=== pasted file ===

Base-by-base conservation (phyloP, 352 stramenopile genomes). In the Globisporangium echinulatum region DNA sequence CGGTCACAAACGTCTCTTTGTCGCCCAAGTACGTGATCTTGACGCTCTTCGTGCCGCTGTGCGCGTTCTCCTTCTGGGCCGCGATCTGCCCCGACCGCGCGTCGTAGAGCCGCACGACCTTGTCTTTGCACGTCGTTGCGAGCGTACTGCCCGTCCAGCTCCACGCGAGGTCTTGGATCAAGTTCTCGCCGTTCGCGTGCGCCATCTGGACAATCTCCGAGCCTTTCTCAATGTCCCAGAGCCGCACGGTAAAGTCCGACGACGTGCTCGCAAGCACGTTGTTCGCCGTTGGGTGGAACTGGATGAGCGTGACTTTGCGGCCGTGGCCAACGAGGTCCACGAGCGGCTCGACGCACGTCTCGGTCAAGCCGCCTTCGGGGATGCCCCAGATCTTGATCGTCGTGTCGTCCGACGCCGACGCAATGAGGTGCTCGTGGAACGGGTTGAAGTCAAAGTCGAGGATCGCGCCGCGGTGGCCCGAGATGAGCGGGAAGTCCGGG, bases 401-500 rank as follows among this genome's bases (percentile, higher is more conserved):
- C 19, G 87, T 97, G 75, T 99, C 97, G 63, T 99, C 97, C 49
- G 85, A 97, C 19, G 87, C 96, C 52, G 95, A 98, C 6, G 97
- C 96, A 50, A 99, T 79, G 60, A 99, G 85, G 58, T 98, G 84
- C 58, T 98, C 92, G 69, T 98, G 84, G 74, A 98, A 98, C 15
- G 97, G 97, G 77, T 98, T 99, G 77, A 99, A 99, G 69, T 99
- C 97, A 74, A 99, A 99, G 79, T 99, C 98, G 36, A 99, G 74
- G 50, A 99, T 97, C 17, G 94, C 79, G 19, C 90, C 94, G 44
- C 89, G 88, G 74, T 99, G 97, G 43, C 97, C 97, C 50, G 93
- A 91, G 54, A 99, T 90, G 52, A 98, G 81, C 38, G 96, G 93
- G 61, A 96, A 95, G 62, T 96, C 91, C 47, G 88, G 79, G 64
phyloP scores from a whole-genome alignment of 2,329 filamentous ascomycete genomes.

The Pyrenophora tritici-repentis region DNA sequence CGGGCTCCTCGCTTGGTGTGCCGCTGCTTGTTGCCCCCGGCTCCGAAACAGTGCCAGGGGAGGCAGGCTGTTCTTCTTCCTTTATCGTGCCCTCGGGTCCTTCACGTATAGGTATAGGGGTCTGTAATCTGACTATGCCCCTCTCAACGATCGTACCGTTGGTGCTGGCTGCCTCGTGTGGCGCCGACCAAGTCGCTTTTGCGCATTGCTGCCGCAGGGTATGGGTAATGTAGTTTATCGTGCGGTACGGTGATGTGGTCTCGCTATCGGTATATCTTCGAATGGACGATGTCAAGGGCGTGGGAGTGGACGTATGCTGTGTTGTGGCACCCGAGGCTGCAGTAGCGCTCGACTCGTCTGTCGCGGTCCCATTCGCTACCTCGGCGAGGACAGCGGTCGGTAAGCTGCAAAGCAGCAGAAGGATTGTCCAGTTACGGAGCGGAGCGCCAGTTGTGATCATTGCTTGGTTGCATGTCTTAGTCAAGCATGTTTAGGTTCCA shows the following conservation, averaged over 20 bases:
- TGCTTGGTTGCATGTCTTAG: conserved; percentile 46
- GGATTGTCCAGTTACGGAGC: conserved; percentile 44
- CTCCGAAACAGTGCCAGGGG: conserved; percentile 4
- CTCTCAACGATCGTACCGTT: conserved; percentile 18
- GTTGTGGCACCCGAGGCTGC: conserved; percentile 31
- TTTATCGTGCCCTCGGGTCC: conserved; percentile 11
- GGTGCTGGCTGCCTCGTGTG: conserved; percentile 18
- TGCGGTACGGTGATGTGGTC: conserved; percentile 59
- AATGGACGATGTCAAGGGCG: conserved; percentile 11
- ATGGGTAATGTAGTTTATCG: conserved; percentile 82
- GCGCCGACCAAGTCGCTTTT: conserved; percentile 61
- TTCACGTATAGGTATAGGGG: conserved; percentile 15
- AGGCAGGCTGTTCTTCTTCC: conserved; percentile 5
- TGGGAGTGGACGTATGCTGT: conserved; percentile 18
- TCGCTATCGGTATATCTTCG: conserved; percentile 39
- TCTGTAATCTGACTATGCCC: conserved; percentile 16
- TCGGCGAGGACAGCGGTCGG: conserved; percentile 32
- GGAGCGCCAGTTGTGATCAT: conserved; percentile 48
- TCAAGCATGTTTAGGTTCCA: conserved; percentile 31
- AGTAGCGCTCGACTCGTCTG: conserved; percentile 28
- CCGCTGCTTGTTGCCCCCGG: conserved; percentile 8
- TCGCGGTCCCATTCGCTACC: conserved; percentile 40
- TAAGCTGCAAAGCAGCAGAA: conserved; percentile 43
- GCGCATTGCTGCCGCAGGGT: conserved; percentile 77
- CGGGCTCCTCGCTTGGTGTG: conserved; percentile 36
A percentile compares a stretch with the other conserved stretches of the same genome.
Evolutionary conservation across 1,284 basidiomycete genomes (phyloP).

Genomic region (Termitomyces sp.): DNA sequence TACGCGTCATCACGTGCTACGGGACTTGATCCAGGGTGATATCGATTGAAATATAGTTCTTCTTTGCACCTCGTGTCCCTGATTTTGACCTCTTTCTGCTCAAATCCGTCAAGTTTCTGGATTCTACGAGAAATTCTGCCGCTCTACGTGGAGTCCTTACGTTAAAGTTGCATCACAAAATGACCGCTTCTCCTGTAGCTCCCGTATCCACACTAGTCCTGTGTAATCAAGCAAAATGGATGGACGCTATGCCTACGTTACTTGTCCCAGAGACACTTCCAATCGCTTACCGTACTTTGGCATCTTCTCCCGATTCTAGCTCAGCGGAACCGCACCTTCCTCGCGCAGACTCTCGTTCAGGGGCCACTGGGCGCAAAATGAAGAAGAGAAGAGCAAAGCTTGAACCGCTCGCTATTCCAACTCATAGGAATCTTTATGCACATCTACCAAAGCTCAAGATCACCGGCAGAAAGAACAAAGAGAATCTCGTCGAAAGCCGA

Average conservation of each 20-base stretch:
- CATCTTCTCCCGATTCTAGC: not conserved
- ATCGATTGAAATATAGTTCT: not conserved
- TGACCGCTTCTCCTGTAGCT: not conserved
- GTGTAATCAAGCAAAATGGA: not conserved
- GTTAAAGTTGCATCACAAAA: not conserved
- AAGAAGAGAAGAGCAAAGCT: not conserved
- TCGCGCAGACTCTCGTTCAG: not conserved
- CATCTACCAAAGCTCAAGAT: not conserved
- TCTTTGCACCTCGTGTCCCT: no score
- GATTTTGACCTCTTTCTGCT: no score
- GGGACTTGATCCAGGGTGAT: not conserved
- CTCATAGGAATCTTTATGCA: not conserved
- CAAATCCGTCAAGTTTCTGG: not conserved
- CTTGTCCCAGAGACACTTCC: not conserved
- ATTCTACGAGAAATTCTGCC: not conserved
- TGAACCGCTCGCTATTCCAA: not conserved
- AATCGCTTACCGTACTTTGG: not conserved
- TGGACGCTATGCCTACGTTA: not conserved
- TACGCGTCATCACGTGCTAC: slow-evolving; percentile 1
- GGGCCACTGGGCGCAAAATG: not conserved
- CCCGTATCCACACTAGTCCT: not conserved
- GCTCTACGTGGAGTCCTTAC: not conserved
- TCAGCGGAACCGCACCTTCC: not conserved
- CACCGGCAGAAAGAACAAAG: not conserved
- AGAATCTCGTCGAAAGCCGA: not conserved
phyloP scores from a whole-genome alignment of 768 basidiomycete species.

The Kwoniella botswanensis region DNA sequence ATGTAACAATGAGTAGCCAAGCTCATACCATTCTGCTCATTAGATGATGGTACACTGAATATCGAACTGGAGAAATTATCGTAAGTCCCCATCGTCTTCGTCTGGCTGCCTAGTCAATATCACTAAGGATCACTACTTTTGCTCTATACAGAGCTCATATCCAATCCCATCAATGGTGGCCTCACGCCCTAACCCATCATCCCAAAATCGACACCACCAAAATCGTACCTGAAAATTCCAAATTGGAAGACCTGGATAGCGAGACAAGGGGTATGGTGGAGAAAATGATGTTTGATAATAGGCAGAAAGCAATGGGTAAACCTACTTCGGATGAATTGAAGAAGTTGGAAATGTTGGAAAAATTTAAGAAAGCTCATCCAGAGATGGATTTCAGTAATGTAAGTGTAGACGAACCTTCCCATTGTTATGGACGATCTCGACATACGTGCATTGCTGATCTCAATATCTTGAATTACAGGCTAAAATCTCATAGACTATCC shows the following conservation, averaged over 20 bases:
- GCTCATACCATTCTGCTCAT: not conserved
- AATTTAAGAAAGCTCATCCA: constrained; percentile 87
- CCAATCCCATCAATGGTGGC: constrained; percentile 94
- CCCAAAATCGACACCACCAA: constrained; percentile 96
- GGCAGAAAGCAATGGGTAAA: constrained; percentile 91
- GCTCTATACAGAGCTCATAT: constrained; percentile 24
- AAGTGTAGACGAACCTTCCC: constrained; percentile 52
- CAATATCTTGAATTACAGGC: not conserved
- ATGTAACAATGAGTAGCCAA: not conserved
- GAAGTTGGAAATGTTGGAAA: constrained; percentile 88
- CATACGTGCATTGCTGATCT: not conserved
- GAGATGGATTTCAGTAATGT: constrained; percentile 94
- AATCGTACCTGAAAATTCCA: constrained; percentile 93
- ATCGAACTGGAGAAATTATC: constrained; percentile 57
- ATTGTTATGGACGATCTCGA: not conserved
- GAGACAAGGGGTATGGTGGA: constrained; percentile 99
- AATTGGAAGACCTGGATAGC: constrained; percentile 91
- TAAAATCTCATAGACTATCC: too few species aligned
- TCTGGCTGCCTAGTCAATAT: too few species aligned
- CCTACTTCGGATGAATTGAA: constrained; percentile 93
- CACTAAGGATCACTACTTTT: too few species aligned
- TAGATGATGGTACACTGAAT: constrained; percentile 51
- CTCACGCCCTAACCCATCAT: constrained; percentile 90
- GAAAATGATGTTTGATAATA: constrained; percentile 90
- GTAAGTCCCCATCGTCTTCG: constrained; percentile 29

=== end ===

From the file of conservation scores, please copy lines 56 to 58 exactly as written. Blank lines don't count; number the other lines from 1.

- CTTGTCCCAGAGACACTTCC: not conserved
- ATTCTACGAGAAATTCTGCC: not conserved
- TGAACCGCTCGCTATTCCAA: not conserved